In fact, 85% of re/insurance CEO’s surveyed said that the pace of technological change was a major concern.
Of course change also bring opportunity, as Wightman explains, “Substantial opportunities are on the horizon as a new generation of predictive analytics and AI transforms insurers’ ability to detect, anticipate and avert risk.”
Matthew Britten, PwC Bermuda Insurance partner, added, “The grounds for optimism among insurers include the increasing digitisation of the global economy and resulting shift in customer preferences. This opens up a range of new opportunities to both dramatically modernize processes to enhance customer interactions while reducing costs, and to meet the accelerating need to provide innovative insurance coverage against the nature of the intangible risks that are emerging as a result, such as we have already been seeing with cyber insurance.”
So technological change is driving optimism as well as pessimism it seems, which really means it’s change and potential new competition that are the difficult things to come to terms with and what poses the greatest threat, it seems.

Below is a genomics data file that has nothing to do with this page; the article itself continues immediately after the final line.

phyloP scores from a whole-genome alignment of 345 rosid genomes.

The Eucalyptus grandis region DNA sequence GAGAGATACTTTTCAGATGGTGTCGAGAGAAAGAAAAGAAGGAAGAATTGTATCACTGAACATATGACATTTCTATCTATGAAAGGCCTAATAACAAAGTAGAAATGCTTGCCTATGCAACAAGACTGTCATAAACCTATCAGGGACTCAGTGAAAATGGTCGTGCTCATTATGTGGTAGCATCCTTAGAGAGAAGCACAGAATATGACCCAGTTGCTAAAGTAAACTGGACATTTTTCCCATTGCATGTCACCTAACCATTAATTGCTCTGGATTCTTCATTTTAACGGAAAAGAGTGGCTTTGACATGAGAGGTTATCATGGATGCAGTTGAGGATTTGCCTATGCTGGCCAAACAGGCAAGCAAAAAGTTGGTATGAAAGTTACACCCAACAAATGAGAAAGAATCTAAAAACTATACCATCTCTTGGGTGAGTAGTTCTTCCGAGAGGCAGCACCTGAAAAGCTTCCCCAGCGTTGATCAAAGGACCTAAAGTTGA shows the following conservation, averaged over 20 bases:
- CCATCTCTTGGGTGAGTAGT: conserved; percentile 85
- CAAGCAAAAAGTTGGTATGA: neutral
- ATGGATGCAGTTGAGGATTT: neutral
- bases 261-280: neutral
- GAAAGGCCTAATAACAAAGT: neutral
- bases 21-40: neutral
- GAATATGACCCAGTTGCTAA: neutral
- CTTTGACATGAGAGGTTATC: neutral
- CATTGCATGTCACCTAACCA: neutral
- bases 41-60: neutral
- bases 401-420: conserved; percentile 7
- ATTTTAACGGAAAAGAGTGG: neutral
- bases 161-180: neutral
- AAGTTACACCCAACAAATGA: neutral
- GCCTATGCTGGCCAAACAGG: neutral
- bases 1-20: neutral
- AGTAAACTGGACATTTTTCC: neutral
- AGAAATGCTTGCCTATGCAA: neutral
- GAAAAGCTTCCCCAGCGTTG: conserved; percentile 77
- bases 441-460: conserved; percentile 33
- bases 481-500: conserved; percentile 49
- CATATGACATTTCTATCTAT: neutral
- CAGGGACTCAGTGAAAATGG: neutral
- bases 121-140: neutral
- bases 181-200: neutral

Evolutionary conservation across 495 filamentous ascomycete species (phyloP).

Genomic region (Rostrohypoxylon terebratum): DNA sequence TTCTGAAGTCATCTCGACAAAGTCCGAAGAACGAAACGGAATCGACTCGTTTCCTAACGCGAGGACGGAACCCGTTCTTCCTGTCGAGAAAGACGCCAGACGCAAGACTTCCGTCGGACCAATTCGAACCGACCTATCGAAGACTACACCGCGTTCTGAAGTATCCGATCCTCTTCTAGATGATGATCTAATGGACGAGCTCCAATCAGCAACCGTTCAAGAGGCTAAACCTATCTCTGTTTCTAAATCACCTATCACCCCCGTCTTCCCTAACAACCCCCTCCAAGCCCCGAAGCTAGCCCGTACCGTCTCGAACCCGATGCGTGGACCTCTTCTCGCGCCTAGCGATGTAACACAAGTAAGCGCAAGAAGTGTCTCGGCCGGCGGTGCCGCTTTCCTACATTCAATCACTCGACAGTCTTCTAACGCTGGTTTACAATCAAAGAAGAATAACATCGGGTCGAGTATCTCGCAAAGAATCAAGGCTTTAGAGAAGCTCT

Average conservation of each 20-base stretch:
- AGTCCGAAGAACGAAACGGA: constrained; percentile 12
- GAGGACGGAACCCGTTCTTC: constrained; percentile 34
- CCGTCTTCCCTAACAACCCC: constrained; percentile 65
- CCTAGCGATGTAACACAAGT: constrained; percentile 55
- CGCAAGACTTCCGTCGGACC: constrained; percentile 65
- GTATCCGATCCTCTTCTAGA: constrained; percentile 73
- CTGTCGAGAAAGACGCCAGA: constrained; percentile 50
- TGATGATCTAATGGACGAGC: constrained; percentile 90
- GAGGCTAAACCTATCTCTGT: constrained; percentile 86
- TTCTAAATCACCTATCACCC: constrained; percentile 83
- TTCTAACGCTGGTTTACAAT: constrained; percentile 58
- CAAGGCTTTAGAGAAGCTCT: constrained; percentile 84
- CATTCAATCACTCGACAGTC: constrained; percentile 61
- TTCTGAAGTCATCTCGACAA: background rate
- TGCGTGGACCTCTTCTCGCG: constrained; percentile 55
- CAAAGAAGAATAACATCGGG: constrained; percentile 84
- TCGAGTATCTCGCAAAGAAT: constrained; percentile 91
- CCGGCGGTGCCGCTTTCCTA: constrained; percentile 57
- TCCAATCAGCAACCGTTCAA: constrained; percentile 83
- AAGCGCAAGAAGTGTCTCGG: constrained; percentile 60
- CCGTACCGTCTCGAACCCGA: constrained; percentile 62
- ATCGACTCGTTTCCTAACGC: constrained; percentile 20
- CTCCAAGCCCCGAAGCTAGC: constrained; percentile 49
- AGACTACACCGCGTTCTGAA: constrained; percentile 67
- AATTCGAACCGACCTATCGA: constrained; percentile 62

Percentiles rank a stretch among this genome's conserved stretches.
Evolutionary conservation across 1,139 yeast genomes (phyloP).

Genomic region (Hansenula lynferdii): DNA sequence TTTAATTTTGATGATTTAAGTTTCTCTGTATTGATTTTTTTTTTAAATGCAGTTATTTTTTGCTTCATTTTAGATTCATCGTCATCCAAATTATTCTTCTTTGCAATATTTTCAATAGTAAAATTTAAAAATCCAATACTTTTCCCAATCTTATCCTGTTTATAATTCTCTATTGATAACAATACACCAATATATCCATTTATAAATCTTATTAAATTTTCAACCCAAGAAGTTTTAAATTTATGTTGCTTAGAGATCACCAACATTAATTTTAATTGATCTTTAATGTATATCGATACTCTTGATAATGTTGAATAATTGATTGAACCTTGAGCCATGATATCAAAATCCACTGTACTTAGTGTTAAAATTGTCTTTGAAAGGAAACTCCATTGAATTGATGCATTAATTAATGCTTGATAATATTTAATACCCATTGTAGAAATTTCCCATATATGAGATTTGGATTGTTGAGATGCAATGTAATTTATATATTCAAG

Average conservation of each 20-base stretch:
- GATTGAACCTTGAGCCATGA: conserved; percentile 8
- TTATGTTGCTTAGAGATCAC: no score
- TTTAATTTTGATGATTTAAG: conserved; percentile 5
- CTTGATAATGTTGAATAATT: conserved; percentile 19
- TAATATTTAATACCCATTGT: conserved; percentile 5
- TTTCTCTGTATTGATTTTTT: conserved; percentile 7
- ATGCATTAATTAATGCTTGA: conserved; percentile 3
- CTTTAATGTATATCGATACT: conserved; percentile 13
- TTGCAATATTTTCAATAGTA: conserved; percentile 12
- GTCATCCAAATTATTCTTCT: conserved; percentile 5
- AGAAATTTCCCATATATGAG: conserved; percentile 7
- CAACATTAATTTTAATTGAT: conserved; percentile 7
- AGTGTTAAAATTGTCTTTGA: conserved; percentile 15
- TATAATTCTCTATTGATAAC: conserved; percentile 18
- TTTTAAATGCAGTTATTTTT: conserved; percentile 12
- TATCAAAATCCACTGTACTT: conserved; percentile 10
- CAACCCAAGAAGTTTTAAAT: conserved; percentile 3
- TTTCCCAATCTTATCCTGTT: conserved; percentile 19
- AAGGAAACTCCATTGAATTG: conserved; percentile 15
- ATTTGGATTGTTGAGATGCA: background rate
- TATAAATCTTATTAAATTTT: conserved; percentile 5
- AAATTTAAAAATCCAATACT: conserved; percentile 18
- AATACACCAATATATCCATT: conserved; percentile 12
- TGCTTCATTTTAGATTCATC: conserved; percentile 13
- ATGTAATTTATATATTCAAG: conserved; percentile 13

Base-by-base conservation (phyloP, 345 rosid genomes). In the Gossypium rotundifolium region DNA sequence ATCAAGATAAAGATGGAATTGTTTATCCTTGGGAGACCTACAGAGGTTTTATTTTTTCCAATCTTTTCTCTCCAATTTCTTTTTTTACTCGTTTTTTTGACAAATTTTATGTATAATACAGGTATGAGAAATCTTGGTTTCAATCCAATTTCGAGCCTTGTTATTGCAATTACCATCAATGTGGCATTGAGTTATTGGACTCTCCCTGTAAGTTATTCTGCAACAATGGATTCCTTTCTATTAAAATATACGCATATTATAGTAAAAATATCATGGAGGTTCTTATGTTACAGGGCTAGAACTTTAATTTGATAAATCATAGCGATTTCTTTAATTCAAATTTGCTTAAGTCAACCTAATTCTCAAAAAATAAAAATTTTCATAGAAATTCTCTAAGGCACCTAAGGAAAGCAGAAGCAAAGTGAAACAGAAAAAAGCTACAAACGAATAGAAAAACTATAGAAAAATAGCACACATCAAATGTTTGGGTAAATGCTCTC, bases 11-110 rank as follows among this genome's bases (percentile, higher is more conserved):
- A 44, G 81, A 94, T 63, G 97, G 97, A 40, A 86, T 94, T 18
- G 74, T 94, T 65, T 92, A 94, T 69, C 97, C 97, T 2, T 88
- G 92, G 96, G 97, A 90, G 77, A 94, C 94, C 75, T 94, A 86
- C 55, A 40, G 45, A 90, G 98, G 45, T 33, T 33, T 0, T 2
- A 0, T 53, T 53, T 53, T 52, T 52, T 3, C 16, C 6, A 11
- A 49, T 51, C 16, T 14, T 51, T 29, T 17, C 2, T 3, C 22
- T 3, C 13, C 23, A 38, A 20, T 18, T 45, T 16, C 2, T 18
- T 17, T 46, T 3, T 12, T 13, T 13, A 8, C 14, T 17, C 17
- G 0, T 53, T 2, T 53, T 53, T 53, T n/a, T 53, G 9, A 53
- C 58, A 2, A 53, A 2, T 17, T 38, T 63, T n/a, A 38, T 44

Moving fast is also important, as the risk of being left behind while the market modernises is very real for some re/insurers, as we explained yesterday.
“The successful re/insurers are going to be those that are prepared to capitalize on these new opportunities, while those weighed down by legacy and other long-term issues are going to be challenged,” Britten continued.
While opportunities abound, fear of change could be holding re/insurers back.
More CEO’s from the re/insurance sector fear the pace of technological change than in almost any other industry, according to PwC, with the fear being a result of the traditionally slow-moving re/insurers being pushed to respond much more quickly to tech disruption to their business and operating models.
Typically, re/insurance is “accustomed to slow evolution rather than rapid transformation” PwC explains, meaning that such transformational changes can be difficult for legacy players, as the changes required to keep up with the rate of market evolution can be significant.
But the challenges faced by the insurance and reinsurance sector, in its mission to keep up with the pace of change, are signficant and wider ranging than technology alone.
“66% of insurance CEOs still report increasing pressure on their organisation to deliver business results under shorter timelines and more insurance CEOs see changes in consumer behaviour as a threat to growth (78%) than almost any other sector. So while perhaps having overestimated the impact of outside threats and short-term disruption, insurers shouldn’t be underestimating the need for longer-term transformational change into digitally-enabled, customer-focused organisations with flexible business and operating models,” PwC explains, highlighting the need for companies in the sector to be open to more transformational changes to their business models.